Each year when I do my initial predictions, I try to do them as “sight unseen”. I look at the description, the so-called log line, and decide, “If I was an executive, would I have greenlit this premise?”. But it is hard to stay completely in the dark about all the shows. Some are talked about on radio, where one DJ will ask another, “Did you see blah blah blah last night? It was awesome!” or a friend wanting to talk to me about shows because they know I’m big on TV and serialized storytelling.
And then there are the ads. I can’t avoid all of them, and the one that has been the bane of my existence this year has been for New Amsterdam. Over and over and over, I have heard the same tired dialogue…”I want to get rid of the waiting room. Done”; “Let’s be doctors again.”; “You know they’re not going to just let you help people? Well, let’s see how many we can help before they figure out what we’re doing.”. Sanctimonious claptrap, big medicine is all bad, but the “human” will set them back to their true roots. Melodramatic, over the top, blather. And so, while I try to keep an open mind, I was fully prepared to hate this show.
Now, I had two strikes against me going in. First, while I am not attracted to Grey’s Anatomy, House, Scrubs, ER, etc., I did watch St. Elsewhere back in the day. So if they stay out of the sheets and don’t give me a nutbar as the lead character, it might work. Second, the lead actor is Ryan Eggold as Dr. Max, the new Medical Director for New Amsterdam who is willing to make lots of changes (including firing the entire heart surgery team the first day).
Eggold was Tom, Elizabeth Keen’s husband, on The Blacklist and even starred in The Blacklist: Redemption. I thought the spinoff was an ill-conceived ripoff of a bunch of shows, including Mission: Impossible and Covert Affairs, but I like watching Eggold do his thing on-screen whether he is bashful Tom or cold, calculating Tom. Here he is closer to nice, bashful Tom, and he is fun to watch.
His full ongoing supporting cast is hard to tell from just the pilot, but some faces popped out. Janet Montgomery was good back when she was on Human Target, and a strong interesting force in the hospital as Dr. Lauren, willing to take chances; Jocko Sims as Dr. Floyd, a heart surgeon who is fired and unfired on the first day because he was part of a group but not like the group that was fired; Anupam Kher as Dr. Vijay, the old but wise doctor; Freema Agyeman as Dr. Helen, a rockstar for the media circuit, willing to return to actual medicine to be a doctor again, and she looks very different from her Torchwood / Martha Jones days; Tyler Labine as psychologist Dr. Iggy, and I confess I had no idea where I recognized him from, and would NEVER have come up with Reaper / Sock from 11 years ago; and Lisa O’Hare as Max’s pregnant but estranged wife, Georgia.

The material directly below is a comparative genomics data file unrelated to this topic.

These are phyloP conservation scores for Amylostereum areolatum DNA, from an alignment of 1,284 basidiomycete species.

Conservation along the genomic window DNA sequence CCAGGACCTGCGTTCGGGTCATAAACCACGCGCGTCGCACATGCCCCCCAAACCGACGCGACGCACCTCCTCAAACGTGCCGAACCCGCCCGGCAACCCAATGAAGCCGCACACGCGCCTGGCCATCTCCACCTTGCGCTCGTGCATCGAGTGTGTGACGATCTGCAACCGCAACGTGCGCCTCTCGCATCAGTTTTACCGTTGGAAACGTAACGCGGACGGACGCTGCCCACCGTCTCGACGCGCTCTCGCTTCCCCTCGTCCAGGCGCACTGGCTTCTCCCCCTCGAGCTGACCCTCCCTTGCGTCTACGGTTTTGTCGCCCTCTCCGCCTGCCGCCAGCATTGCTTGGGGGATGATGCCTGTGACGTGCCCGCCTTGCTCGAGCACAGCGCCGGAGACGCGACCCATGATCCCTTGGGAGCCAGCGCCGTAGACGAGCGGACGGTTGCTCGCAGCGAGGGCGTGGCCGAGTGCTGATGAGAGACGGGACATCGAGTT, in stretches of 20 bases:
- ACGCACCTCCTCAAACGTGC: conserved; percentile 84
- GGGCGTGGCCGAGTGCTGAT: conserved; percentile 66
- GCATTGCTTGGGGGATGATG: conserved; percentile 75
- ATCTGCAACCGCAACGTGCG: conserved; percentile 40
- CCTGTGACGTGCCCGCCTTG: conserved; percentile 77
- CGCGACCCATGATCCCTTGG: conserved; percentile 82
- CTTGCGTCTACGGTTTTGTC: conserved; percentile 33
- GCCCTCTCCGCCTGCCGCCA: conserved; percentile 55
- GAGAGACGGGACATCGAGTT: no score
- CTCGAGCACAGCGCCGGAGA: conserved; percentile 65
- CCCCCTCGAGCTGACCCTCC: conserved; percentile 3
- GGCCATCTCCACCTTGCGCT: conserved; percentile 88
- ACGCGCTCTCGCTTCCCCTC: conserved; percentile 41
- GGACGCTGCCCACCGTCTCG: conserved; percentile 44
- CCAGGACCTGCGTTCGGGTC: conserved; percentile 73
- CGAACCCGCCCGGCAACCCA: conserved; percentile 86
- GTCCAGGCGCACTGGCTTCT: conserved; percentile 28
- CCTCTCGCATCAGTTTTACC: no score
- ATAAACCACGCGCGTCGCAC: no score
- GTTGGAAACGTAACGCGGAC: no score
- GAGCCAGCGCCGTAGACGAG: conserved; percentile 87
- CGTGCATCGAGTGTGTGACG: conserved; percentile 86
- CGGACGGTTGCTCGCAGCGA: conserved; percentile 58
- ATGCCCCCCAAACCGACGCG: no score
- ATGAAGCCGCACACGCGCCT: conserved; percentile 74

Sure, it’s an ensemble cast, but I was surprised that they all got some decent airtime in the opening episode. Dr. Floyd and Dr. Lauren are sort of an item but he’s not sure he wants to date her anymore because, while fun, she’s not black and he wants a black partner for life; Dr. Vijay seems old and slow but he goes slow with a patient and finds out what is really wrong with her, not making a snap diagnosis; Dr. Helen is spending all of her time running around doing media stuff because she was becoming immune to patients; and Dr. Iggy is trying to help a psych patient who keeps coming back, and he doesn’t know how to help her with her life outside of the hospital.
In short, there’s a lot going on, and while it is the first episode so they spent a lot of extra time getting it right, it was indeed right. It rang all the right bells, it hit all the right notes, and I fully enjoyed 90% of the show. There are two parts I didn’t enjoy, and I’ll give you a spoiler alert right now for the next two paragraphs.
The first element is that Max’s wife is pregnant and they’re estranged because of his work, etc. He’s promising to be different, to be more present, to help more, etc. And then she calls because she’s bleeding out of the uterus, and she thinks something is wrong with the baby. Fast forward to the scene in the hospital where they’re examining, trying to assess what is happening, Mom and Dad to be are losing their shit slowly, and then the writers ramp it up. The nurse can’t find the heartbeat of the baby and the tension goes to 11. I couldn’t watch. Not because it wasn’t good, but because my wife and I experienced EXACTLY that scene. My wife’s water broke at 26 weeks, a partial premature rupture of the membrane (PPROM), and we were in the hospital room while they searched for a very elusive heartbeat. I had to skip ahead, I couldn’t watch the scene, way too intense for me. Flashback city, and it is NOT a good memory, even if my son is now a healthy 9 year old.
The second element is that Dr. Max has a bit of a secret. He’s sick. Something is happening, not sure what. At the end of the episode, the big secret is revealed, he has cancer. So it explains why he’s different, why he’s so driven, why he’s willing to take risks, why he is focusing on “what matters”. Except he’s only had suspicions, and symptoms, for 6 weeks. And it is such a cliché that if I was scoring, I’d be deducting marks.
Neither are enough to stop me from watching though. When I did my original prediction, sight unseen but perhaps slightly biased by the ads, I said “Hospital story about idealism = CANCELLED”. Afterwards, I have to say that while they did an awesome job, I don’t think it will be enough to grab an audience and get renewed, not enough grit. I’m disappointingly sticking with my CANCELLED prediction, but I’ll watch it to the bitter end.